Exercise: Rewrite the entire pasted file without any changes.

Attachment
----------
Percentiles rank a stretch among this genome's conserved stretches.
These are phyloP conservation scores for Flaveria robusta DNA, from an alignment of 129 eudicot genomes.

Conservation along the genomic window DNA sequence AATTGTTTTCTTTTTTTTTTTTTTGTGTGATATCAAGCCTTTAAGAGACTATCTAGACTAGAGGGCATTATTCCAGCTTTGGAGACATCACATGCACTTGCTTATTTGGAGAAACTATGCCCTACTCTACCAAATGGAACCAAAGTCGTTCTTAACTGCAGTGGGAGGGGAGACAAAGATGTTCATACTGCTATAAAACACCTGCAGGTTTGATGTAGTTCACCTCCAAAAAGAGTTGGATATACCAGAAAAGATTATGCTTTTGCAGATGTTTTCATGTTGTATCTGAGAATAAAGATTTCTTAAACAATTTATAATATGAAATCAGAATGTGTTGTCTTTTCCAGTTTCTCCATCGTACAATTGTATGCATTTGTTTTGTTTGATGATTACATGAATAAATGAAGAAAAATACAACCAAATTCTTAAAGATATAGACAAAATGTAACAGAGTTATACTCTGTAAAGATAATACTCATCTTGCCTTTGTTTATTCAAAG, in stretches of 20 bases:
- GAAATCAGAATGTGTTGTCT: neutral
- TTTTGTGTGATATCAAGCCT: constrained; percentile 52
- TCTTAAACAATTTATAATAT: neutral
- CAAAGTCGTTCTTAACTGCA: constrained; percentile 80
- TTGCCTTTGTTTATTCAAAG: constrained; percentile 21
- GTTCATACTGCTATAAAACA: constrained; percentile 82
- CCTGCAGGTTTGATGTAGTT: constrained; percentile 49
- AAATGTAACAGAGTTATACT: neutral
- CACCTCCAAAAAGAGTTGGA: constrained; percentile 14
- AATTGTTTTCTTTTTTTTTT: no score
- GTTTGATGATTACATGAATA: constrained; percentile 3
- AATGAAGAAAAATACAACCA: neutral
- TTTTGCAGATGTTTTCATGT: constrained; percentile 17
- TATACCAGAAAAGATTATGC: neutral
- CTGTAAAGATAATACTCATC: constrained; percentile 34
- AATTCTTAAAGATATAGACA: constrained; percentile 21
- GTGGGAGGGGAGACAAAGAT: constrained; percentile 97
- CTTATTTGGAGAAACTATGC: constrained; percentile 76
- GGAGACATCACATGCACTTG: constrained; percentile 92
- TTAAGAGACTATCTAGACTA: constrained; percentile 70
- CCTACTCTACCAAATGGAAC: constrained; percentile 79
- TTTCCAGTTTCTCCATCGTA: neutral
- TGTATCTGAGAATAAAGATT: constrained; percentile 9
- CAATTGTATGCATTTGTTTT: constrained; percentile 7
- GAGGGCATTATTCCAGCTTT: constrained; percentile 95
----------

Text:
Percentiles rank a stretch among this genome's conserved stretches.
These are phyloP conservation scores for Flaveria robusta DNA, from an alignment of 129 eudicot genomes.

Conservation along the genomic window DNA sequence AATTGTTTTCTTTTTTTTTTTTTTGTGTGATATCAAGCCTTTAAGAGACTATCTAGACTAGAGGGCATTATTCCAGCTTTGGAGACATCACATGCACTTGCTTATTTGGAGAAACTATGCCCTACTCTACCAAATGGAACCAAAGTCGTTCTTAACTGCAGTGGGAGGGGAGACAAAGATGTTCATACTGCTATAAAACACCTGCAGGTTTGATGTAGTTCACCTCCAAAAAGAGTTGGATATACCAGAAAAGATTATGCTTTTGCAGATGTTTTCATGTTGTATCTGAGAATAAAGATTTCTTAAACAATTTATAATATGAAATCAGAATGTGTTGTCTTTTCCAGTTTCTCCATCGTACAATTGTATGCATTTGTTTTGTTTGATGATTACATGAATAAATGAAGAAAAATACAACCAAATTCTTAAAGATATAGACAAAATGTAACAGAGTTATACTCTGTAAAGATAATACTCATCTTGCCTTTGTTTATTCAAAG, in stretches of 20 bases:
- GAAATCAGAATGTGTTGTCT: neutral
- TTTTGTGTGATATCAAGCCT: constrained; percentile 52
- TCTTAAACAATTTATAATAT: neutral
- CAAAGTCGTTCTTAACTGCA: constrained; percentile 80
- TTGCCTTTGTTTATTCAAAG: constrained; percentile 21
- GTTCATACTGCTATAAAACA: constrained; percentile 82
- CCTGCAGGTTTGATGTAGTT: constrained; percentile 49
- AAATGTAACAGAGTTATACT: neutral
- CACCTCCAAAAAGAGTTGGA: constrained; percentile 14
- AATTGTTTTCTTTTTTTTTT: no score
- GTTTGATGATTACATGAATA: constrained; percentile 3
- AATGAAGAAAAATACAACCA: neutral
- TTTTGCAGATGTTTTCATGT: constrained; percentile 17
- TATACCAGAAAAGATTATGC: neutral
- CTGTAAAGATAATACTCATC: constrained; percentile 34
- AATTCTTAAAGATATAGACA: constrained; percentile 21
- GTGGGAGGGGAGACAAAGAT: constrained; percentile 97
- CTTATTTGGAGAAACTATGC: constrained; percentile 76
- GGAGACATCACATGCACTTG: constrained; percentile 92
- TTAAGAGACTATCTAGACTA: constrained; percentile 70
- CCTACTCTACCAAATGGAAC: constrained; percentile 79
- TTTCCAGTTTCTCCATCGTA: neutral
- TGTATCTGAGAATAAAGATT: constrained; percentile 9
- CAATTGTATGCATTTGTTTT: constrained; percentile 7
- GAGGGCATTATTCCAGCTTT: constrained; percentile 95